I’ve had the worst experiences with Neurontin and Lupron. Neurontin gave my equilibrium imbalance and vivid night dreams. I also had terrible vertigo and severe nausea. Lupron was the worst of them all. Almost immediately upon starting the drug, I experienced hair loss, rapid weight gain, severe acne breakouts, night sweats, severe hot flashes, vertigo, seeing spots, hearing sounds that weren’t there, blurred vision, memory loss, headaches, vaginal dryness, bruising very easily, and extreme mood swings. I developed severe depression, anxiety, and suicidal ideations. I still experience severe TMJ and teeth clenching/weakening 11 years later. I also still struggle with episodic anxiety and depression as well.
My best experiences have been with excision, pelvic floor physical therapy, and hysterectomy.
My first excision was is 2008 and it would be another 10 years before I’d need another one. I received pelvic floor therapy after both of my surgeries and I feel that it played a big part in strengthening my core and helping the muscle spasms that I used to have. I recently had a hysterectomy one year ago, and that was for my severe diffused adenomyosis, which I was diagnosed with several years after endo.
What are five must-haves that you can’t live without that help you cope with your chronic illness (Ex. book to read, coloring book, heating pad, bath, etc.)?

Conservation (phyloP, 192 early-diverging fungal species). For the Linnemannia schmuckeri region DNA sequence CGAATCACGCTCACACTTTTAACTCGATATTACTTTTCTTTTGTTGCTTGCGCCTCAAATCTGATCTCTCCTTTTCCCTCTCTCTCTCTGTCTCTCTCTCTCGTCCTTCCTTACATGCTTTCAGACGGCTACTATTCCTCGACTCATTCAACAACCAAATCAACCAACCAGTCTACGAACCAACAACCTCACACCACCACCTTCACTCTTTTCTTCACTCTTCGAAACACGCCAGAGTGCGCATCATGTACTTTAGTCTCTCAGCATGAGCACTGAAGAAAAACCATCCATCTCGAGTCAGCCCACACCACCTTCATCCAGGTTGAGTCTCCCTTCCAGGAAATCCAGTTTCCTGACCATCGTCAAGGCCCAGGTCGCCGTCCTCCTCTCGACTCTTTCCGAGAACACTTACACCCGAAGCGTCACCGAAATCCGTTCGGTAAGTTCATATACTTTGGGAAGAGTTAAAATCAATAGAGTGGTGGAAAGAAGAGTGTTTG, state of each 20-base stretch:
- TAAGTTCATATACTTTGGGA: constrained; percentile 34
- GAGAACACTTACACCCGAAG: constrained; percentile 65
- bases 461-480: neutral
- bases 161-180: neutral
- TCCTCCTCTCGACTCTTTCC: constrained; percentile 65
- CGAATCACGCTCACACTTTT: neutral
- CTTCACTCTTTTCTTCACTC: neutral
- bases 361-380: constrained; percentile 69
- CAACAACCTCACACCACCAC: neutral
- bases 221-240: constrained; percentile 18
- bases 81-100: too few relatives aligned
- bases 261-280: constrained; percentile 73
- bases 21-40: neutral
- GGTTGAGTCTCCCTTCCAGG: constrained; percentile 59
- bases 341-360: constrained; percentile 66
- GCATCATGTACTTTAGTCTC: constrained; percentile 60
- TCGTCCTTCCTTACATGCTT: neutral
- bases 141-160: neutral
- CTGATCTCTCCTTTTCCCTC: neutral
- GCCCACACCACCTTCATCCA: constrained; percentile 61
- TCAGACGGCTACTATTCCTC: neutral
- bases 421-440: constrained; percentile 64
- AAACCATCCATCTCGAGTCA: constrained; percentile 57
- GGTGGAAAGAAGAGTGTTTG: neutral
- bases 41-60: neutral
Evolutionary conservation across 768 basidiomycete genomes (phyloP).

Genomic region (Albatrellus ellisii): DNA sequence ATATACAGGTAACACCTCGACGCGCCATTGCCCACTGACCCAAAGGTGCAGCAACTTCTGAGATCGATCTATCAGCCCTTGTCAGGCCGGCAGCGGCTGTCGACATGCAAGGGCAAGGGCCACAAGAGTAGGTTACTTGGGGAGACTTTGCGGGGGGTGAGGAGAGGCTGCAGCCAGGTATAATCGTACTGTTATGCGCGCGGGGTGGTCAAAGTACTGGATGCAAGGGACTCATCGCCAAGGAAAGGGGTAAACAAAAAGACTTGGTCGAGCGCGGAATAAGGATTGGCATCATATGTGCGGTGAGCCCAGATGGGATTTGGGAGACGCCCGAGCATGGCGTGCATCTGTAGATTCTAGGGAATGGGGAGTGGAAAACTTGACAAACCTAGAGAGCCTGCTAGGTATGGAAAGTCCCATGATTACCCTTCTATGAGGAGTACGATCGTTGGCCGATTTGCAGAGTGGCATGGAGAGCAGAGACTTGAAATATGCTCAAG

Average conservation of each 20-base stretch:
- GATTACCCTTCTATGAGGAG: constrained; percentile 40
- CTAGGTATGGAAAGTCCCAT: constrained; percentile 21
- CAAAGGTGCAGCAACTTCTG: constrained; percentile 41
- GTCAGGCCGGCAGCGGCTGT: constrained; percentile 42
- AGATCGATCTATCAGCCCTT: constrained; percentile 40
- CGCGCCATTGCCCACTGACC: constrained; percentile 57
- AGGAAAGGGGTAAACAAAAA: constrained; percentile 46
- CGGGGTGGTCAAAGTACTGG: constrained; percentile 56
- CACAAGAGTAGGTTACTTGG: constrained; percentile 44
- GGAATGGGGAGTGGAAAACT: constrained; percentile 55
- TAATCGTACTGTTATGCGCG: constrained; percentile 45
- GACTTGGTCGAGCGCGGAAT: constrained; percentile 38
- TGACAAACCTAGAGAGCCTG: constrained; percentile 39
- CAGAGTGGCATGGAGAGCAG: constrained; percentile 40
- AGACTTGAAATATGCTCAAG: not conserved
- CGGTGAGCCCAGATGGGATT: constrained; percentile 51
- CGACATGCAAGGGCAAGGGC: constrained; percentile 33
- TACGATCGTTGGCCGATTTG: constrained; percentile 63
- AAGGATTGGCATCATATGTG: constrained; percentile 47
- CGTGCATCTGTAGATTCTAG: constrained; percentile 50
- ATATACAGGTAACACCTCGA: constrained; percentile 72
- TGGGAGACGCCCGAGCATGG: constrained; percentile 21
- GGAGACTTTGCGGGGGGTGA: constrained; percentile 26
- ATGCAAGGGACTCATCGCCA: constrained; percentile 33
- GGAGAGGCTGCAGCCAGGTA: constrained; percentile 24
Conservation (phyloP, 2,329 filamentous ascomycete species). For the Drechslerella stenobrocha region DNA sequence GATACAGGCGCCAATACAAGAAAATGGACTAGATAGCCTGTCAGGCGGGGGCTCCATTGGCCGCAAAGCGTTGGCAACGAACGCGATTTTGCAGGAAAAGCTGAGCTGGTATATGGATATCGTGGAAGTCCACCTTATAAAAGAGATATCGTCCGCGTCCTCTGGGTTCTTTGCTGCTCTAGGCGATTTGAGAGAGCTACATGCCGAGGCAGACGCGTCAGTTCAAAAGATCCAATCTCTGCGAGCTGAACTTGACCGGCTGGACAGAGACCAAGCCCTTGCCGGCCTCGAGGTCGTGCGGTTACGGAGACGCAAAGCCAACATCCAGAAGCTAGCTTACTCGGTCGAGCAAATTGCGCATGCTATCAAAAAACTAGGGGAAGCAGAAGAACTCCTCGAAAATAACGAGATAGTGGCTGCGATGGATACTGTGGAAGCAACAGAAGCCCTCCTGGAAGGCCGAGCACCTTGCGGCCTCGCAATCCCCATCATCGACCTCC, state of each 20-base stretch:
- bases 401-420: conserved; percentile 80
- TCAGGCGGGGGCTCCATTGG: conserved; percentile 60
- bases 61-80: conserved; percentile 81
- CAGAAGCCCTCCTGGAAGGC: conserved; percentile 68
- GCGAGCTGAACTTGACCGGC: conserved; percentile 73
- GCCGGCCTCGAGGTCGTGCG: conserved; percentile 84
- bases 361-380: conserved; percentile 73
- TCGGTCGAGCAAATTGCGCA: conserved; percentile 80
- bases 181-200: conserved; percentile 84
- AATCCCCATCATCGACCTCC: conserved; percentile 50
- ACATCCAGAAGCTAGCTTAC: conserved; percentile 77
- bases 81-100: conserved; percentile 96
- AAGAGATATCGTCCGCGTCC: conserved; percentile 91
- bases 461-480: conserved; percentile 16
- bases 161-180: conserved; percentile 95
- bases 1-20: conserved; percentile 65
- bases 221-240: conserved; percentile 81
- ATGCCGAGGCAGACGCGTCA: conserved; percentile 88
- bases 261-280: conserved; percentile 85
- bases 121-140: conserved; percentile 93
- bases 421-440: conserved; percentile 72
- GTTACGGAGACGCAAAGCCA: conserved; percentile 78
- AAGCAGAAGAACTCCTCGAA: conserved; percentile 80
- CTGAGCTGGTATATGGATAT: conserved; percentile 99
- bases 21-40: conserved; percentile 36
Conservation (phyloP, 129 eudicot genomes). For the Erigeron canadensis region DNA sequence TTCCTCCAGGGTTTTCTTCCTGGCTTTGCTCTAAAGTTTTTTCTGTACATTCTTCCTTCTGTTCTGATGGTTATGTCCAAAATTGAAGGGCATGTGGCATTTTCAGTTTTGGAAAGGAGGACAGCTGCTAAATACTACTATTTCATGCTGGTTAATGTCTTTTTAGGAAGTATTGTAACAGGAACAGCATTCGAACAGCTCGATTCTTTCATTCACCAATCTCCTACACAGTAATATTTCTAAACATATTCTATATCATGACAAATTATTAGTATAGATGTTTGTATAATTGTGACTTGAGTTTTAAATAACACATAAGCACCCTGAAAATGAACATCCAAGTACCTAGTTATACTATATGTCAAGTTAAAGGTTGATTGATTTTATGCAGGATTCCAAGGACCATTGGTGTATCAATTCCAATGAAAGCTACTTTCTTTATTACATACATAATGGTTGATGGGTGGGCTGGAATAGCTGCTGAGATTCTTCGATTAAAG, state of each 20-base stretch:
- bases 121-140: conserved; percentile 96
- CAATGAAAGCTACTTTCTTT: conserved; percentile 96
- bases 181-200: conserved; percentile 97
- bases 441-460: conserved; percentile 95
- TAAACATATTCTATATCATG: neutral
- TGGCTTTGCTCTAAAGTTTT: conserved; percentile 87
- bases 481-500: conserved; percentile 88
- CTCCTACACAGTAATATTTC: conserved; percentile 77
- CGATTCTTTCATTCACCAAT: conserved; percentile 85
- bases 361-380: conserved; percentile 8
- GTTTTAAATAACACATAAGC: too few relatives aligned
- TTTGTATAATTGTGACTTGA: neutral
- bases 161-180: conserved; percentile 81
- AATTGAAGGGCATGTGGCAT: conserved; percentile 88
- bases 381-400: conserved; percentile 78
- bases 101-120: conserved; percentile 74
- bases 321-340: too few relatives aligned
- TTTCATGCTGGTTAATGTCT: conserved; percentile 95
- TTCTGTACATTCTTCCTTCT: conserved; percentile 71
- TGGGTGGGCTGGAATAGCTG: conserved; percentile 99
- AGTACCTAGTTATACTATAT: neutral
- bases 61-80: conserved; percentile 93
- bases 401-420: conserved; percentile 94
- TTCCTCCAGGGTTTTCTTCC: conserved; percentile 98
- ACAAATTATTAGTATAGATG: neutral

Five things that I must have, especially on a bad pain day are:
My hot water bottle, herbal tea, my microwavable neck wrap, valerian root extract, and Netflix.
Do you have other illnesses? If so, would you like to mention them? What are they?
In addition to my endometriosis, I was diagnosed with severe diffused adenomyosis. I recently underwent a hysterectomy last May for it.
What is something you wish you would have known when you were diagnosed?
I wish I had known that there was no cure. My first doctors left me with the impression that once I had surgery, that would be final and I would never have to worry about it again. If only I had known then, how wrong they were.
How does it affect your daily life?
Since the surgery, it doesn’t affect me in terms of pain and discomfort as much as it used to. However, I still need to be mindful of what I eat. I still need to take care to not physically over-exert myself and keep my stress levels at a minimum. I still need to monitor and track my symptoms, being sure to note any significant changes. I still have to remember that absence of symptoms does not equal absence of pathology and I still have to use all of my management tools at 100%, even if my symptoms are repressed or negligible.